How It's Made: Bassoon Reeds
Making homemade bassoon reeds is a labor-intensive process that takes weeks. An RFReeds bassoon reed begins its life in the Var Region of southern France as a 20-30 foot tall arundo donax plant. Our Rigotti bassoon cane is shipped directly to us from France and our Danzi bassoon cane makes a pit stop in Milan.
We order the cane by the kilo, and a few days later it's Bonjour and Buongiorno, respectively. At this point, it's time to chop wood!
When we receive the tube cane, we inspect it for anything that could affect the quality of the product. If it passes inspection, we split the tube cane into thirds or quarters. Our assistant quality assurance analysts are paid in kibble because of lax labor regulations.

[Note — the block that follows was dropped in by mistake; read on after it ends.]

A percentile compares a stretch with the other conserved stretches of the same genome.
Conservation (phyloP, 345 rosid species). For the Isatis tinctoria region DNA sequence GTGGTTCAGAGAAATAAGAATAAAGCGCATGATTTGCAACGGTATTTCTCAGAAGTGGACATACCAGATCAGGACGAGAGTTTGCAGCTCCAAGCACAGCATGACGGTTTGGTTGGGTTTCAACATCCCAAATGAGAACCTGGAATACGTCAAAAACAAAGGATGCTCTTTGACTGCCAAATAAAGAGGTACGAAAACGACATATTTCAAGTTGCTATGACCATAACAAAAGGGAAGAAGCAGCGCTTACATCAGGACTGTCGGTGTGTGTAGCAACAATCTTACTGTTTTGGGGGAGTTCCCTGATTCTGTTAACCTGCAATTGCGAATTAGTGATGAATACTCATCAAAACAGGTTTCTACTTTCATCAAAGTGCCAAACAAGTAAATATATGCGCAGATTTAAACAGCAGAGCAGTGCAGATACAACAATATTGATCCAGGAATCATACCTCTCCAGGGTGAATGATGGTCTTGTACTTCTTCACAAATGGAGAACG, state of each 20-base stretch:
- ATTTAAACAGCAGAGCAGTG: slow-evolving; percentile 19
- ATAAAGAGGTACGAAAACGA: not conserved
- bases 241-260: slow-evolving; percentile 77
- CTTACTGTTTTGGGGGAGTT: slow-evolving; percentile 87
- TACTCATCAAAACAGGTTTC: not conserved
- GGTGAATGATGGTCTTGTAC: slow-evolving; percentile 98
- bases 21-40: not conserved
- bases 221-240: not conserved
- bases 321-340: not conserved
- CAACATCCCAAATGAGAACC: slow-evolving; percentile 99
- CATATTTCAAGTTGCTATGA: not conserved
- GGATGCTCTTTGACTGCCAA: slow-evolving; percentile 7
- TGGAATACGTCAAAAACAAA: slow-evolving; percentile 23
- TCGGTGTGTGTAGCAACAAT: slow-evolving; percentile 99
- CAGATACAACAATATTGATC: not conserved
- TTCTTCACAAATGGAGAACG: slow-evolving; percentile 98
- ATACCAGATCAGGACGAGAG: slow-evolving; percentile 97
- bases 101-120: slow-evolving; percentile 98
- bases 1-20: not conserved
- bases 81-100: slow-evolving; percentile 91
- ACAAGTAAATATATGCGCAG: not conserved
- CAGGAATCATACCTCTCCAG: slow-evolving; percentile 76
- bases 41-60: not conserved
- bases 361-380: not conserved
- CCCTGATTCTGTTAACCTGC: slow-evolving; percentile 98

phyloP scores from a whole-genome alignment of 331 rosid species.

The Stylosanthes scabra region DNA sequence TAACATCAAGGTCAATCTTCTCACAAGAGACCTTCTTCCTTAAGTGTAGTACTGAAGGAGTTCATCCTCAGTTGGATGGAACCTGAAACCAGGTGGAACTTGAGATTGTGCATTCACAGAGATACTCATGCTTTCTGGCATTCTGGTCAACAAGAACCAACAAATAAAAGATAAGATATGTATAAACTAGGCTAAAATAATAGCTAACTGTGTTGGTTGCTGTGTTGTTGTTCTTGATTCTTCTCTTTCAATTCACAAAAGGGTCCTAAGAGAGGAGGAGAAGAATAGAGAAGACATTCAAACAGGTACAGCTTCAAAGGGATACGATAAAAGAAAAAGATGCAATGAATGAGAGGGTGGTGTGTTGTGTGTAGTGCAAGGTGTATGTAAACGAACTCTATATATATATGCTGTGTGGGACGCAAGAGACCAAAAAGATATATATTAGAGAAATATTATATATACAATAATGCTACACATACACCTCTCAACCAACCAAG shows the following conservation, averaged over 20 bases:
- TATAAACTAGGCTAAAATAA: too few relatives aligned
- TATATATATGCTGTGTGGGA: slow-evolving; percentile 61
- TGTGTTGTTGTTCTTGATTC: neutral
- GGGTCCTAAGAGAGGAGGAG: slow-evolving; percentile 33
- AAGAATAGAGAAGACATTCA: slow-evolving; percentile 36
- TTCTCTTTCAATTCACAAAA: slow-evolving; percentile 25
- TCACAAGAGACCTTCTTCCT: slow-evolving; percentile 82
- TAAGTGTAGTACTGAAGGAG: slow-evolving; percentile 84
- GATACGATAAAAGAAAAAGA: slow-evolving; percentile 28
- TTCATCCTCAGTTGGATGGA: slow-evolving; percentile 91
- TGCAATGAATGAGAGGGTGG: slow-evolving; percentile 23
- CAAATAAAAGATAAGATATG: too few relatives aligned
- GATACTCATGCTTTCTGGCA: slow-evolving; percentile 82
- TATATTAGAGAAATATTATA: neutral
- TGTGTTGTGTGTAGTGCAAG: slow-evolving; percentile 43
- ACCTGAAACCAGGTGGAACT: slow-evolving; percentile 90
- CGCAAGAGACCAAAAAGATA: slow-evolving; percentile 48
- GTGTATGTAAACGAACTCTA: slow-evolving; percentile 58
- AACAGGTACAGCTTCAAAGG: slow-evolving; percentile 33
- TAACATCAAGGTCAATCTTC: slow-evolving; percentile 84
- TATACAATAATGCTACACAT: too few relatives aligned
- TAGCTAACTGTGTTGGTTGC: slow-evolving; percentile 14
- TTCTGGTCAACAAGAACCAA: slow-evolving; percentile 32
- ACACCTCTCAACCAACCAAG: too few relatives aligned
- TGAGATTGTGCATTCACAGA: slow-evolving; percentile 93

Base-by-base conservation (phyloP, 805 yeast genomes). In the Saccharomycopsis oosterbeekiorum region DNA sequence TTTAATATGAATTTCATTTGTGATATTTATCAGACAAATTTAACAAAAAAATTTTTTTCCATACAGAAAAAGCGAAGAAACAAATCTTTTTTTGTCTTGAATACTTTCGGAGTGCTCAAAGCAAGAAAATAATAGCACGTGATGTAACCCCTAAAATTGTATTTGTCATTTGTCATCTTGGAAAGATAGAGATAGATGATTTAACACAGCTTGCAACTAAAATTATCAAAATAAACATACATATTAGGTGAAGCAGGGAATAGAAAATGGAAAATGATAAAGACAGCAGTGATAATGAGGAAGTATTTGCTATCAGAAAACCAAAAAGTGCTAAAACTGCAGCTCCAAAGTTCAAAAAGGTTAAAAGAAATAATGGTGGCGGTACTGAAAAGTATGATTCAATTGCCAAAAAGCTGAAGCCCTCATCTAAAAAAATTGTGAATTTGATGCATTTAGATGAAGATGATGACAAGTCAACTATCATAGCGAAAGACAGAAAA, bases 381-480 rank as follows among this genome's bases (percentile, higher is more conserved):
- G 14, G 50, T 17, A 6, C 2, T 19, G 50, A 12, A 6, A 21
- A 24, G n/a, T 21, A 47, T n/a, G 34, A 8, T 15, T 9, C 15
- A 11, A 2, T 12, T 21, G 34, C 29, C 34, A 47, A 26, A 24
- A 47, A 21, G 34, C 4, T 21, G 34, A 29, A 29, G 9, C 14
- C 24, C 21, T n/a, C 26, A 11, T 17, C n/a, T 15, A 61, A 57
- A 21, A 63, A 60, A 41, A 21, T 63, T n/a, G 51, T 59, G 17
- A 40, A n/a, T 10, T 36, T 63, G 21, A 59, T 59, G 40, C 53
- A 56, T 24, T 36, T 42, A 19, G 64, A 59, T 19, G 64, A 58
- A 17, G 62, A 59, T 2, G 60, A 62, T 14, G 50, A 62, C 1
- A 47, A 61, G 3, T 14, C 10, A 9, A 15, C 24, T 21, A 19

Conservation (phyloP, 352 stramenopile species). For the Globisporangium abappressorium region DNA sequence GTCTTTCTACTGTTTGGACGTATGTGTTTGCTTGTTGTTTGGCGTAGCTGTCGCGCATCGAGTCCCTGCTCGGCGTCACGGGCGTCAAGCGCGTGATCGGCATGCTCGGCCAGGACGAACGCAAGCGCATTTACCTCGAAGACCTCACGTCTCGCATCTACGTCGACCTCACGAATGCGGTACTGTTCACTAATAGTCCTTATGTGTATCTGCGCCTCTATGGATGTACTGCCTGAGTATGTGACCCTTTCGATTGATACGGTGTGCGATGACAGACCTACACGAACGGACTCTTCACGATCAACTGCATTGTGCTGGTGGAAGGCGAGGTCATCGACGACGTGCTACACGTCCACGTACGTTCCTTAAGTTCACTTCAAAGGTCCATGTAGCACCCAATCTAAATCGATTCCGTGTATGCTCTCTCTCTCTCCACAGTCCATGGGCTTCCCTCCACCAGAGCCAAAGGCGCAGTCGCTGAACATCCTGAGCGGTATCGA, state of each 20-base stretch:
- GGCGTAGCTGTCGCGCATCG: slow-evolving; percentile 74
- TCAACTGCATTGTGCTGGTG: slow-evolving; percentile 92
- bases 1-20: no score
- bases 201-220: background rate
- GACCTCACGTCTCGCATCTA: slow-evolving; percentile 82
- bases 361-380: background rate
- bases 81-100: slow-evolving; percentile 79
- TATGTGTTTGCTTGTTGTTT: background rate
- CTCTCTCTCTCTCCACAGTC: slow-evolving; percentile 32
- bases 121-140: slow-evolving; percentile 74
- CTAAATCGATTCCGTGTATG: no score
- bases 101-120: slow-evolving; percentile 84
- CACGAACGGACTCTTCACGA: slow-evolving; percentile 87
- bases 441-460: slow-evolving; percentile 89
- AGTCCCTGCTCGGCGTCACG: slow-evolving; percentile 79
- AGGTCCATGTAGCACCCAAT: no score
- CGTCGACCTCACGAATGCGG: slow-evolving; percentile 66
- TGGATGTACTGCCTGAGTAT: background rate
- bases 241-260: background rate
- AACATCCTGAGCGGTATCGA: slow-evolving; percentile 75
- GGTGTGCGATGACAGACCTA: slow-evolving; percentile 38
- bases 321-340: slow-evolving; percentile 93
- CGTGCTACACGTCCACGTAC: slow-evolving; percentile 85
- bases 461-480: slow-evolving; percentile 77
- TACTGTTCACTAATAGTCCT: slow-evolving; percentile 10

After a month or more, the blank is soaked again, the tip is cut, the reed is scraped, and then play tested. It is again left to rest and dry for a day before being play tested again, with further adjustments being made. If the reed does not pass this inspection, unfortunately, it is rejected and sent to THE LAMP!
After we've disinfected the reed and allowed it to dry, it is boxed up using recyclable materials. We found that cane shavings are a natural, strong, and light alternative to bubble wrap or packing peanuts!
And there you have it. The multinational enterprise of handmade bassoon reeds. Who knew assembling a bassoon reed would involve French/Italian cane, Canadian, Dutch, and German precision manufactured machines, Pennsylvanian bees, Narnian Duco cement, and South Carolina elbow grease? That would make one interesting stock photo.